It is now final. The European Parliament has reached the final agreement approving the legislation that will make it mandatory that by autumn 2024 all electronic devices sold in the European Union to use the USB-C port.
USB-C charging port to be mandatory on all types of electronic devices, from mobiles to headsets to cameras
Although in practice this port is already used by the vast majority of manufacturers in all types of devices, one of the brands that will be most affected by this regulatory change is Apple, whose iPhone cell phone, one of the best-selling (during 2021 241 million were sold throughout the ,undi, 56 illion of them in Europe), still uses the proprietary Lightning port. This could change next year, as rumors have been swirling for some time now that the anticipated iPhone 14 S to be introduced then would include the USB-C port.
The decision has been announced via Twitter by the Committee for the Internal Market and Consumer Protection, highlighting the harmonization of charging technology (especially fast charging), fading the link between the purchase of a device and that of the charger.
We have reached a deal on the common charger! 🔌👏
✔️mobile phones, tablets, e-readers, digital cameras & more #USBtypeC
✔️harmonised fast-charging technology
✔️unbundling of sale of chargers from the sale of device
🔴 Press conference at 12.30 CEST ➡️ https://t.co/TCBXxzIEdr pic.twitter.com/29JmeL0nxe
– IMCO Committee Press (@EP_SingleMarket) June 7, 2022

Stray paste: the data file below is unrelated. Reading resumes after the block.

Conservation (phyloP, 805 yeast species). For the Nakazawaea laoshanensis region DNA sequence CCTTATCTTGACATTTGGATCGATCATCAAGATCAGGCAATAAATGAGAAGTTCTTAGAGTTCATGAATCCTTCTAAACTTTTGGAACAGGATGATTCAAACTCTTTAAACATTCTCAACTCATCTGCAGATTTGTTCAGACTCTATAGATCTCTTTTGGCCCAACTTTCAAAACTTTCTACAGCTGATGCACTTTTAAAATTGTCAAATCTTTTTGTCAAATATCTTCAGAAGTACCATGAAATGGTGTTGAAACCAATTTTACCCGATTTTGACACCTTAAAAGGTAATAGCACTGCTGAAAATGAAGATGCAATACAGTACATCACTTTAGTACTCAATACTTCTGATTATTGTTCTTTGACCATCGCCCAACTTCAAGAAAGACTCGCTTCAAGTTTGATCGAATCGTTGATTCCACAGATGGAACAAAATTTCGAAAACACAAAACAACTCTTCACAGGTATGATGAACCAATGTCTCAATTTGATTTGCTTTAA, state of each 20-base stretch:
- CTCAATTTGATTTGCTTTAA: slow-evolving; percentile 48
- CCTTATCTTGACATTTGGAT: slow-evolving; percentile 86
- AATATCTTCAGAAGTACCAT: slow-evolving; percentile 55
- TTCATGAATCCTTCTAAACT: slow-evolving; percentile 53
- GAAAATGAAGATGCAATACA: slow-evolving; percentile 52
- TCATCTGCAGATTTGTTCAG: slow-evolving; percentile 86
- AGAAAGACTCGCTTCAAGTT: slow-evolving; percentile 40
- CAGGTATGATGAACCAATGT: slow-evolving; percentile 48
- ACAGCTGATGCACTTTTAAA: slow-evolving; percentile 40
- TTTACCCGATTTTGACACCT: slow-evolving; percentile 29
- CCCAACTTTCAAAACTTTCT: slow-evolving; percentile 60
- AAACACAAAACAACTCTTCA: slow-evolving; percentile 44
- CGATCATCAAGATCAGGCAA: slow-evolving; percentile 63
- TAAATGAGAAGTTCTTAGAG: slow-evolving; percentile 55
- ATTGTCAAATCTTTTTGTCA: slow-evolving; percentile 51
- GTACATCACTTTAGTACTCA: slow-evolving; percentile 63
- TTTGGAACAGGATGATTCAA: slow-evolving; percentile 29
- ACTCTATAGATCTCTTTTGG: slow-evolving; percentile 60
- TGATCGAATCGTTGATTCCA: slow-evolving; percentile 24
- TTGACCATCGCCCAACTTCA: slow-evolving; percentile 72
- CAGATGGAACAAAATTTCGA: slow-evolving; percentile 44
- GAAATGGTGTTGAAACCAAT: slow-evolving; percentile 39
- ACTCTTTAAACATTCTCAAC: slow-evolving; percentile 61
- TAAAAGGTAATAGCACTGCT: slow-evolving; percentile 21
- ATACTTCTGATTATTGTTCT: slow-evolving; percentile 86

The regulation that the European Parliament will approve in time for it to come into force in the autumn of 2024 will apply to all types of portable electronic devices: cell phones, tablets, digital cameras, headsets, portable consoles, e-book readers… The only alternative will be wireless charging.
It is a legislative project that has been under negotiation for years within the European Union and must now be approved by the Parliament and the Council, although everything indicates that it will be a mere formality. By the end of the year 2022, the regulation would have been approved, with a further period of vacatio legis until autumn 2024 during which the law would already be in force but its effects would not yet be applied, as a transition and adaptation period.
That will be the deadline for manufacturers (such as Apple with its iPhone) that still use other types of charging ports to be able to adapt their devices. The aim of the European Parliament with this single charger is to put an end to the multiplicity of chargers, to facilitate that a single model can be used with different devices and, thus, contribute to environmental savings and sustainability by eliminating the need for each device to come with its own charger.
From the EU, it is estimated that the savings from the single connector will allow consumers to stop spending 250 million euros annually, in addition to avoiding 11,000 tons per year of waste related to chargers and cables.